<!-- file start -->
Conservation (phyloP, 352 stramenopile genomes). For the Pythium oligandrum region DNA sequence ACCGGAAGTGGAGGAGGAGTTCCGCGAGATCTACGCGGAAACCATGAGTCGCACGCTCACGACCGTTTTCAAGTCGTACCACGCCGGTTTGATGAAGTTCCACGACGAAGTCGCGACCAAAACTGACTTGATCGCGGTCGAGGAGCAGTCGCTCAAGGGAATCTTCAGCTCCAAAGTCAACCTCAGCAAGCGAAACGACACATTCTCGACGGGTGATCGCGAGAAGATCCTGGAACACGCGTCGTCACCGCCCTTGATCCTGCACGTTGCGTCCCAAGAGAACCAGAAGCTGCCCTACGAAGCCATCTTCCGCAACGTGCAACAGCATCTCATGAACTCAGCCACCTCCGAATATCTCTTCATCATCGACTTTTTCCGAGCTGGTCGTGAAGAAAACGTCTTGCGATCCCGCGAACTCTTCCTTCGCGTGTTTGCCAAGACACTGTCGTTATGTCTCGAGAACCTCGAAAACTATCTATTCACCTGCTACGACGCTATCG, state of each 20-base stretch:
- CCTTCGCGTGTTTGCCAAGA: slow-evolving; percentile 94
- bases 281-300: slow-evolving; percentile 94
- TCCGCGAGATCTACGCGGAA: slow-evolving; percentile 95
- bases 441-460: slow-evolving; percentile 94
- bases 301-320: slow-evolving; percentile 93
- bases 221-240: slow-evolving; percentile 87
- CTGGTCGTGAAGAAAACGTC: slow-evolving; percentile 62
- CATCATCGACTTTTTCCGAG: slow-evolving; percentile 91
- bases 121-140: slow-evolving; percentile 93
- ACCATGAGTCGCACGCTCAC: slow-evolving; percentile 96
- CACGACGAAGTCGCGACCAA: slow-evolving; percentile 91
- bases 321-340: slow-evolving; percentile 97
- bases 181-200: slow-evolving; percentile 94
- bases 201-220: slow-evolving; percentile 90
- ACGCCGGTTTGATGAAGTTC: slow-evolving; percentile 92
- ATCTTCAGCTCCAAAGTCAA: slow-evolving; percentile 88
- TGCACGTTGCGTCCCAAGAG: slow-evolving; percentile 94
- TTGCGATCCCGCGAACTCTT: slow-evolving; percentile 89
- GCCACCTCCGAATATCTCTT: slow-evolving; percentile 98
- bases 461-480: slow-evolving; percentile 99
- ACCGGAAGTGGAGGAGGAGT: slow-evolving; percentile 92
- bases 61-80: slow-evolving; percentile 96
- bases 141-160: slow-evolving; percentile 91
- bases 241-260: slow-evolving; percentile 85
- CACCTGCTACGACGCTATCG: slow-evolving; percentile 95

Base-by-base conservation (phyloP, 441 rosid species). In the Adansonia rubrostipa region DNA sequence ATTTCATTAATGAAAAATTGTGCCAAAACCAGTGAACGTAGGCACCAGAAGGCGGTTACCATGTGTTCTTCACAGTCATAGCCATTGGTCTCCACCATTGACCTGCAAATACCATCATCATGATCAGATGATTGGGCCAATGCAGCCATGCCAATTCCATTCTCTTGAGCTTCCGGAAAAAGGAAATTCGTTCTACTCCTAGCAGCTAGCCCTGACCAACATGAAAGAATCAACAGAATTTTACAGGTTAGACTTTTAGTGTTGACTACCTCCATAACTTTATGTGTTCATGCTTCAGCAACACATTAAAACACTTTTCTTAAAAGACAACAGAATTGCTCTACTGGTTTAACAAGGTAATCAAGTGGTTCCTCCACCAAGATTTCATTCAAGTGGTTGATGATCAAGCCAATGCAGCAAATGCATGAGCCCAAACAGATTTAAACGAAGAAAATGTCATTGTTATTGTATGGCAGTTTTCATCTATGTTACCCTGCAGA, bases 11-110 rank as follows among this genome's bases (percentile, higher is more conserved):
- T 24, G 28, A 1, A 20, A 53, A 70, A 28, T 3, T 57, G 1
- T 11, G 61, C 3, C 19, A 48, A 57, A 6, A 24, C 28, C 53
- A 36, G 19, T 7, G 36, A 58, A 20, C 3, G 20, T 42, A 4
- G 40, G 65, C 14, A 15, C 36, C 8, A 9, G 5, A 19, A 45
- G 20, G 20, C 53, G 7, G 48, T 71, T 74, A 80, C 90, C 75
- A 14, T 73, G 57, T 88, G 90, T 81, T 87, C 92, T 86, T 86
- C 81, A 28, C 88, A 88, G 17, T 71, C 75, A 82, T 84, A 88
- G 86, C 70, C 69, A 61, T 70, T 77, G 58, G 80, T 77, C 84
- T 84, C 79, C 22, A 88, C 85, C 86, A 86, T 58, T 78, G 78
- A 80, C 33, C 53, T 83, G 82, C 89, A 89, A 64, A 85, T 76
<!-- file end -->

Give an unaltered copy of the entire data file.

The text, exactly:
Conservation (phyloP, 352 stramenopile genomes). For the Pythium oligandrum region DNA sequence ACCGGAAGTGGAGGAGGAGTTCCGCGAGATCTACGCGGAAACCATGAGTCGCACGCTCACGACCGTTTTCAAGTCGTACCACGCCGGTTTGATGAAGTTCCACGACGAAGTCGCGACCAAAACTGACTTGATCGCGGTCGAGGAGCAGTCGCTCAAGGGAATCTTCAGCTCCAAAGTCAACCTCAGCAAGCGAAACGACACATTCTCGACGGGTGATCGCGAGAAGATCCTGGAACACGCGTCGTCACCGCCCTTGATCCTGCACGTTGCGTCCCAAGAGAACCAGAAGCTGCCCTACGAAGCCATCTTCCGCAACGTGCAACAGCATCTCATGAACTCAGCCACCTCCGAATATCTCTTCATCATCGACTTTTTCCGAGCTGGTCGTGAAGAAAACGTCTTGCGATCCCGCGAACTCTTCCTTCGCGTGTTTGCCAAGACACTGTCGTTATGTCTCGAGAACCTCGAAAACTATCTATTCACCTGCTACGACGCTATCG, state of each 20-base stretch:
- CCTTCGCGTGTTTGCCAAGA: slow-evolving; percentile 94
- bases 281-300: slow-evolving; percentile 94
- TCCGCGAGATCTACGCGGAA: slow-evolving; percentile 95
- bases 441-460: slow-evolving; percentile 94
- bases 301-320: slow-evolving; percentile 93
- bases 221-240: slow-evolving; percentile 87
- CTGGTCGTGAAGAAAACGTC: slow-evolving; percentile 62
- CATCATCGACTTTTTCCGAG: slow-evolving; percentile 91
- bases 121-140: slow-evolving; percentile 93
- ACCATGAGTCGCACGCTCAC: slow-evolving; percentile 96
- CACGACGAAGTCGCGACCAA: slow-evolving; percentile 91
- bases 321-340: slow-evolving; percentile 97
- bases 181-200: slow-evolving; percentile 94
- bases 201-220: slow-evolving; percentile 90
- ACGCCGGTTTGATGAAGTTC: slow-evolving; percentile 92
- ATCTTCAGCTCCAAAGTCAA: slow-evolving; percentile 88
- TGCACGTTGCGTCCCAAGAG: slow-evolving; percentile 94
- TTGCGATCCCGCGAACTCTT: slow-evolving; percentile 89
- GCCACCTCCGAATATCTCTT: slow-evolving; percentile 98
- bases 461-480: slow-evolving; percentile 99
- ACCGGAAGTGGAGGAGGAGT: slow-evolving; percentile 92
- bases 61-80: slow-evolving; percentile 96
- bases 141-160: slow-evolving; percentile 91
- bases 241-260: slow-evolving; percentile 85
- CACCTGCTACGACGCTATCG: slow-evolving; percentile 95

Base-by-base conservation (phyloP, 441 rosid species). In the Adansonia rubrostipa region DNA sequence ATTTCATTAATGAAAAATTGTGCCAAAACCAGTGAACGTAGGCACCAGAAGGCGGTTACCATGTGTTCTTCACAGTCATAGCCATTGGTCTCCACCATTGACCTGCAAATACCATCATCATGATCAGATGATTGGGCCAATGCAGCCATGCCAATTCCATTCTCTTGAGCTTCCGGAAAAAGGAAATTCGTTCTACTCCTAGCAGCTAGCCCTGACCAACATGAAAGAATCAACAGAATTTTACAGGTTAGACTTTTAGTGTTGACTACCTCCATAACTTTATGTGTTCATGCTTCAGCAACACATTAAAACACTTTTCTTAAAAGACAACAGAATTGCTCTACTGGTTTAACAAGGTAATCAAGTGGTTCCTCCACCAAGATTTCATTCAAGTGGTTGATGATCAAGCCAATGCAGCAAATGCATGAGCCCAAACAGATTTAAACGAAGAAAATGTCATTGTTATTGTATGGCAGTTTTCATCTATGTTACCCTGCAGA, bases 11-110 rank as follows among this genome's bases (percentile, higher is more conserved):
- T 24, G 28, A 1, A 20, A 53, A 70, A 28, T 3, T 57, G 1
- T 11, G 61, C 3, C 19, A 48, A 57, A 6, A 24, C 28, C 53
- A 36, G 19, T 7, G 36, A 58, A 20, C 3, G 20, T 42, A 4
- G 40, G 65, C 14, A 15, C 36, C 8, A 9, G 5, A 19, A 45
- G 20, G 20, C 53, G 7, G 48, T 71, T 74, A 80, C 90, C 75
- A 14, T 73, G 57, T 88, G 90, T 81, T 87, C 92, T 86, T 86
- C 81, A 28, C 88, A 88, G 17, T 71, C 75, A 82, T 84, A 88
- G 86, C 70, C 69, A 61, T 70, T 77, G 58, G 80, T 77, C 84
- T 84, C 79, C 22, A 88, C 85, C 86, A 86, T 58, T 78, G 78
- A 80, C 33, C 53, T 83, G 82, C 89, A 89, A 64, A 85, T 76